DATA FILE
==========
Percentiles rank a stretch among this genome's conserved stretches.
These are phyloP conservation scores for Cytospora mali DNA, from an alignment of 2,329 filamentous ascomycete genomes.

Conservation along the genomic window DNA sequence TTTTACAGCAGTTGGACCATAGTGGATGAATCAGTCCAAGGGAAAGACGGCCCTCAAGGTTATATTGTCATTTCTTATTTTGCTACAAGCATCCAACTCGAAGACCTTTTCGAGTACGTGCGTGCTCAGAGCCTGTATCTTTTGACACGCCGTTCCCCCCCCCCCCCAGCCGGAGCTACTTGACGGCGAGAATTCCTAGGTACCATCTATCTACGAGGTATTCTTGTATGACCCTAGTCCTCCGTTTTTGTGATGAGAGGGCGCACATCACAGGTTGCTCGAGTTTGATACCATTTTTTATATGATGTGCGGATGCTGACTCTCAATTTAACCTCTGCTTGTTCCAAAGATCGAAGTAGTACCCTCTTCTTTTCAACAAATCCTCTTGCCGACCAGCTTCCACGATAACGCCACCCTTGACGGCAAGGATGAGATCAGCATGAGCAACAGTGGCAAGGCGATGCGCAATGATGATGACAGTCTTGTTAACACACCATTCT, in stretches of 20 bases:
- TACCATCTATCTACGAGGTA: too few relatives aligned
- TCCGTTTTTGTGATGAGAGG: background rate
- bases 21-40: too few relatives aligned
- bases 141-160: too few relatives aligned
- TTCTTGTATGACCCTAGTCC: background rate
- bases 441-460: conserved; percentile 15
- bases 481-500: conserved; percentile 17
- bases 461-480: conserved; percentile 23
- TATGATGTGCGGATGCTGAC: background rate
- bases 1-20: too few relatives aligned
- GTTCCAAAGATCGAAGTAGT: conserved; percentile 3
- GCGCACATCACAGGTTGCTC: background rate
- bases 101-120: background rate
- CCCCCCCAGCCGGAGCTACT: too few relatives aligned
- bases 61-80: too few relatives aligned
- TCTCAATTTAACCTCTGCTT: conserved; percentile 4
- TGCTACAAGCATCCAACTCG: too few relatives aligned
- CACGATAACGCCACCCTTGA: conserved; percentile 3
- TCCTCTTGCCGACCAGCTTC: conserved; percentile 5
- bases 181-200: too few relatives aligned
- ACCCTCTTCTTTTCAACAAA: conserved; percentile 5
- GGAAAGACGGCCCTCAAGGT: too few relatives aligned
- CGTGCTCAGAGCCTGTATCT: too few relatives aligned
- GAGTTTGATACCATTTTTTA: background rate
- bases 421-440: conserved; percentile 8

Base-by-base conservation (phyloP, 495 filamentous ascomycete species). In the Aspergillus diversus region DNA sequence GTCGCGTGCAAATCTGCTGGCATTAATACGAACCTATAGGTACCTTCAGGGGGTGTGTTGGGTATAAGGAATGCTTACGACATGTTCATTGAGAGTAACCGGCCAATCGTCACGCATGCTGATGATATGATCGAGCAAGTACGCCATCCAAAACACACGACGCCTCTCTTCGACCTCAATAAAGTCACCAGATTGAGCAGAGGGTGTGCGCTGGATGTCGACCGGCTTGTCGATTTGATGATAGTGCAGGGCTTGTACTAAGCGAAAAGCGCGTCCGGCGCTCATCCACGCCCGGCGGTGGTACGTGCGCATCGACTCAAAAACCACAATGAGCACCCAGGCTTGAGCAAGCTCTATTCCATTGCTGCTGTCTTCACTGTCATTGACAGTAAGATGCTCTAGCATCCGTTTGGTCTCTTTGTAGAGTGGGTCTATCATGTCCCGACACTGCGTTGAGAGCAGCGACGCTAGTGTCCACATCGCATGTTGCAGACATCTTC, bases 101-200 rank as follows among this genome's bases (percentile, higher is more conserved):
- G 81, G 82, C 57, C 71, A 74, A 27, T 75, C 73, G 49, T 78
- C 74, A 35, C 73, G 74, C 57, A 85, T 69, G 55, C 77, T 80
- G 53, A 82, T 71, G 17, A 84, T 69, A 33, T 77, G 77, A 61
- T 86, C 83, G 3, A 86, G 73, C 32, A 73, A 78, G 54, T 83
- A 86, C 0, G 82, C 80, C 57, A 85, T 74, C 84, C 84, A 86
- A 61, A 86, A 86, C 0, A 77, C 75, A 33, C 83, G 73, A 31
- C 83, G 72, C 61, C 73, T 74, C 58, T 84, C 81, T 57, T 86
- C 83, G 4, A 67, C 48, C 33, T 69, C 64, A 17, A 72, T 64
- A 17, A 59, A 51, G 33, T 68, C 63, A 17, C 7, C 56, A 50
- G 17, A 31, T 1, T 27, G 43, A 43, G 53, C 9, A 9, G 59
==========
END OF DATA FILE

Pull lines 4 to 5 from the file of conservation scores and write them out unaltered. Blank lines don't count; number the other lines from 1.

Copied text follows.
- TACCATCTATCTACGAGGTA: too few relatives aligned
- TCCGTTTTTGTGATGAGAGG: background rate